Institutions take notice

Institutional investors aren’t dumb either. They’re taking a hard look at this evidence and deciding they don’t want to participate any longer in the process of trying to select active fund managers who can consistently beat the market. The Wall Street Journal published an article about the $35 billion Nevada’s Public Employees Retirement Plan.

When Steve Edmundson, the current Chief Investment Officer of the plan was hired as an analyst in 2005, about 60 percent of its stocks were in index funds. When he was promoted to CIO in 2012, he started replacing active funds with passive ones. By 2015, 100 percent of its stock and bond investments were in index funds.

The expenses of the fund were cut from an estimated $120 million to $18 million. The returns of the Plan have been stellar, beating those of the California Public Employees’ Retirement System, which is the largest public pension in the country, and many other plans with high priced consultants and complex investment strategies.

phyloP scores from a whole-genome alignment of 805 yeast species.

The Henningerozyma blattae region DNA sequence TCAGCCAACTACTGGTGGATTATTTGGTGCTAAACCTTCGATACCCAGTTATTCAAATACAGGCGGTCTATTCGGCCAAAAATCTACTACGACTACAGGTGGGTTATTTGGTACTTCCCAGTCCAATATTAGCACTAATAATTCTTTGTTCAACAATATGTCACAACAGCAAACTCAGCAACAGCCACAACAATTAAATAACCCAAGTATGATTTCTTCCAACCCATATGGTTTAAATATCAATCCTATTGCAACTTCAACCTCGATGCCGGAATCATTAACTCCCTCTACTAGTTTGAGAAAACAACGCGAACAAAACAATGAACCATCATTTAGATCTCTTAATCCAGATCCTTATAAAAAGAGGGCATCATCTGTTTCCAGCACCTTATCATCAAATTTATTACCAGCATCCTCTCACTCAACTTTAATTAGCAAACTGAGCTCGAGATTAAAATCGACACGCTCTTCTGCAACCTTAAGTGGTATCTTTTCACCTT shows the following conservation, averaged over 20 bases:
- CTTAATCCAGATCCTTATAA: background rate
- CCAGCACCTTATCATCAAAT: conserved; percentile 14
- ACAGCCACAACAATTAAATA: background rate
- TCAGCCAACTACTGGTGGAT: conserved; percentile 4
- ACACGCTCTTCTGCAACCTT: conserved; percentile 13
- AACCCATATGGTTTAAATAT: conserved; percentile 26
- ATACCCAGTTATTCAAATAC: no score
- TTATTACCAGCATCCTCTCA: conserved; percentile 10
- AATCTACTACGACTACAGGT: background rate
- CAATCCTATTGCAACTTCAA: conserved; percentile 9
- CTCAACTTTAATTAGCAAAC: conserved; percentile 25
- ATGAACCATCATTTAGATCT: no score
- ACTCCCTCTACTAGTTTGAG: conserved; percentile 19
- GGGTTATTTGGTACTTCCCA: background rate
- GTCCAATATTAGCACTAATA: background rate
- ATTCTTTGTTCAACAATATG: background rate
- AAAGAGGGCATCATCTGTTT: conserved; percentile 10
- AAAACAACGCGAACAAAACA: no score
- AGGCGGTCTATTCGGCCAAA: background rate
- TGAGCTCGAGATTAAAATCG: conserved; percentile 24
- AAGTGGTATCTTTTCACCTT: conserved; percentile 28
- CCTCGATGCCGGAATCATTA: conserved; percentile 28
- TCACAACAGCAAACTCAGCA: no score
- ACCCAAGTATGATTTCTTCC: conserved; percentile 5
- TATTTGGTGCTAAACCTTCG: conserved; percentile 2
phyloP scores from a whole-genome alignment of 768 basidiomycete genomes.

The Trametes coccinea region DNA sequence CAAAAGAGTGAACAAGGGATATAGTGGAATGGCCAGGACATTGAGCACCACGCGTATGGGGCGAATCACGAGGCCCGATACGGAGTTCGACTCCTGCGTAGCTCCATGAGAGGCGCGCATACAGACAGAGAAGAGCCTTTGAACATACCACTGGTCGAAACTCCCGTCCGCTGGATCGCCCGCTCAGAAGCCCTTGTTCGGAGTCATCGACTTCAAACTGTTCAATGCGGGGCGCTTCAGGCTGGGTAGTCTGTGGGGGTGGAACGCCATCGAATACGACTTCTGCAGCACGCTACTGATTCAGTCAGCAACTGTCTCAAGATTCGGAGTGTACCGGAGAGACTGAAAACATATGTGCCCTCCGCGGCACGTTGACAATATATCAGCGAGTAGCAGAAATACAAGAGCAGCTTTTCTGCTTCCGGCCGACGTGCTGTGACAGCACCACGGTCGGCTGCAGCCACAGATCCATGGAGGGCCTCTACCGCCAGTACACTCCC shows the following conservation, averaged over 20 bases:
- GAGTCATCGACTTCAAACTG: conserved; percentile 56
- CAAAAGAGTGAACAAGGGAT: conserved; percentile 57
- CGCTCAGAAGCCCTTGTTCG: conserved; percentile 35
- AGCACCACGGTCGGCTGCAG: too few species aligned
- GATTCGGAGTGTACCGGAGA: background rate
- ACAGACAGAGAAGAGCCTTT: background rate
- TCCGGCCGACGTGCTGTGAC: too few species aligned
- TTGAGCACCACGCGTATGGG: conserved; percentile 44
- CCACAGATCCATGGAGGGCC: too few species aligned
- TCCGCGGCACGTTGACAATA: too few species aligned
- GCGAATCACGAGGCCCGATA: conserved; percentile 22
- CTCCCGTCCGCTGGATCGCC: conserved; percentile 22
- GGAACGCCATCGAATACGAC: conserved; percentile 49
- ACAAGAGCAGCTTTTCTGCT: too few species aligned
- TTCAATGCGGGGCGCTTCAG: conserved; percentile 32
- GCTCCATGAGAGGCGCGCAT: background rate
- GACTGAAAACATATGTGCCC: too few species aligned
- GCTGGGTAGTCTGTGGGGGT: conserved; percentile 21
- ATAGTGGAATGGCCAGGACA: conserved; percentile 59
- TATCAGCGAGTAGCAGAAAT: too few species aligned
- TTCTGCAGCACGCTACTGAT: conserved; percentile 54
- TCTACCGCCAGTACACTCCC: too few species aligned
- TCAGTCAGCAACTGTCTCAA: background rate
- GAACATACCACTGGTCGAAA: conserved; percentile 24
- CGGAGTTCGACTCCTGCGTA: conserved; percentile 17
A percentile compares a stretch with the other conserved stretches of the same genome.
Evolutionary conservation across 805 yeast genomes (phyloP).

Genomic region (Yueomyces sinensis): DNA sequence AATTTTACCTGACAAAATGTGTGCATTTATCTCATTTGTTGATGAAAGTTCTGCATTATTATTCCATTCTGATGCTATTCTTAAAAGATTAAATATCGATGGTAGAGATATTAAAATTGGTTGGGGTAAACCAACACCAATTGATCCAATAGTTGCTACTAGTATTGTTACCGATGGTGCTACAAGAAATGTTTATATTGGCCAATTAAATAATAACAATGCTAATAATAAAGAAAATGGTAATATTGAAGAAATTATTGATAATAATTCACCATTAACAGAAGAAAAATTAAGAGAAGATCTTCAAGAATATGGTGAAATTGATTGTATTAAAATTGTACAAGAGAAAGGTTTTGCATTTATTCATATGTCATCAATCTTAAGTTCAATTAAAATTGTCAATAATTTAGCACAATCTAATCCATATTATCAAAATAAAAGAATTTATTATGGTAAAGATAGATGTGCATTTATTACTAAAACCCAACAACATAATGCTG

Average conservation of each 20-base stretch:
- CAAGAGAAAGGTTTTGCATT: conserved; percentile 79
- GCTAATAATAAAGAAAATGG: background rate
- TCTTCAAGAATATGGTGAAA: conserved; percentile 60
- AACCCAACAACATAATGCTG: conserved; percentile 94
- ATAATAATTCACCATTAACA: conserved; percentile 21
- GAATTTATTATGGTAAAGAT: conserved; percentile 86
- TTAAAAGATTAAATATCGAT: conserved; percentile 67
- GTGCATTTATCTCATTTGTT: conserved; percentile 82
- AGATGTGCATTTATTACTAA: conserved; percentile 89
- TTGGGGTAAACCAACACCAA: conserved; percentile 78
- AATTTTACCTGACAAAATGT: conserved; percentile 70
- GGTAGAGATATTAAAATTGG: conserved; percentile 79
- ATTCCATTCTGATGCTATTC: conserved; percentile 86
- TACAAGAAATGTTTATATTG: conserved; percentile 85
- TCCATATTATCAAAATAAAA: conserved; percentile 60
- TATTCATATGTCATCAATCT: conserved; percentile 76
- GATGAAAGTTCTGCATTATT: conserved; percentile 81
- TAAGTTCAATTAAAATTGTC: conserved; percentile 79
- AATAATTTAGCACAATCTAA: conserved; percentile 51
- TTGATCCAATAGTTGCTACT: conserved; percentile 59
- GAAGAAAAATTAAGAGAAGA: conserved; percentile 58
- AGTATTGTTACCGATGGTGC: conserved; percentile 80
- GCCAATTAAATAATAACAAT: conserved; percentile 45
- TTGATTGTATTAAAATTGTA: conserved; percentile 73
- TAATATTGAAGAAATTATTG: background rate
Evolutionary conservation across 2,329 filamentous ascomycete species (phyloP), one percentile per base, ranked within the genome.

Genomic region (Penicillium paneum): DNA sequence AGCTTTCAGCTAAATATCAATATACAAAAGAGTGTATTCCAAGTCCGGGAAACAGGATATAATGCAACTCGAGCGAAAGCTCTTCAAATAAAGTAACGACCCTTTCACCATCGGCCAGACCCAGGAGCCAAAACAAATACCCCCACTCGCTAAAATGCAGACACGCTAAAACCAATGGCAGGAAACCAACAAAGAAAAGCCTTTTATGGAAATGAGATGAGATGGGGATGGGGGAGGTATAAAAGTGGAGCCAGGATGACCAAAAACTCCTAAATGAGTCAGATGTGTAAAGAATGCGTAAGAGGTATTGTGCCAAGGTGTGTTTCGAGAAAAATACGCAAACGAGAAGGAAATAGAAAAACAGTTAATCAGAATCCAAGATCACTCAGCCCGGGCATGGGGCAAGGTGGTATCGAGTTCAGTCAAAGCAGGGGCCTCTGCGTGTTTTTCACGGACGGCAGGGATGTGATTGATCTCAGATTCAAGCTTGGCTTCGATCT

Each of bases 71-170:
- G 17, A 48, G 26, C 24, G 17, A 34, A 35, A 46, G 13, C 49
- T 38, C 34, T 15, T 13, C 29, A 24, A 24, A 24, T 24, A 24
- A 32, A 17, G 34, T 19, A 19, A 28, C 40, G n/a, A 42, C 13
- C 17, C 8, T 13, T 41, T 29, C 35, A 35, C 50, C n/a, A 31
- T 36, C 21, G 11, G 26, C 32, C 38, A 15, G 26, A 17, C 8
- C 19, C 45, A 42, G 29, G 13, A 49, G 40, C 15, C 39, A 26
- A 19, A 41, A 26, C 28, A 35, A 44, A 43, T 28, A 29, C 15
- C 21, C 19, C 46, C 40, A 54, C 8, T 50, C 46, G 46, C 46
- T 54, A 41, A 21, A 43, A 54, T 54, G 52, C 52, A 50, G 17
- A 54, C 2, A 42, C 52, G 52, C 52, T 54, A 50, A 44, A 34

There are many reasons why other public pension plans don’t follow Mr. Edmundson’s lead. None of them relate to investment performance. There is overwhelming evidence that most state pension plans underperform a simple index based portfolio. It seems that politics and lobbying prevents plan sponsors from following this data and changing their investment philosophy.

Ramifications for you

You’re not similarly constrained. Don’t succumb to the massive advertising and the smug predictions of self-styled experts who encourage active trading. If you’re using a broker, it’s likely you’re following an investment strategy that has been largely discredited.

Being with other gullible investors who ignore the evidence is not an investing club you want to join. If you’re already a member, it’s time to depart.

An Investing Group You Don’t Want to Join blog was originally posted on The Huffington Post website.

 

2014-04-01-Hiresfrontbookcover.jpgDan Solin is a New York Times bestselling author of the Smartest series of books, including The Smartest Investment Book You’ll Ever Read, The Smartest Retirement Book You’ll Ever Read, The Smartest 401(k) Book You’ll Ever Read and his latest, The Smartest Sales Book You’ll Ever Read. He is a wealth advisor with Buckingham and Director of Investor Advocacy for The BAM ALLIANCE.

The views of the author are his alone and may not represent the views of his affiliated firms. Any data, information and content on this blog is for information purposes only and should not be construed as an offer of advisory services.

 

 

By: Dan Solin | 0 comments
October-18-16

Meditation Can Help Your Investing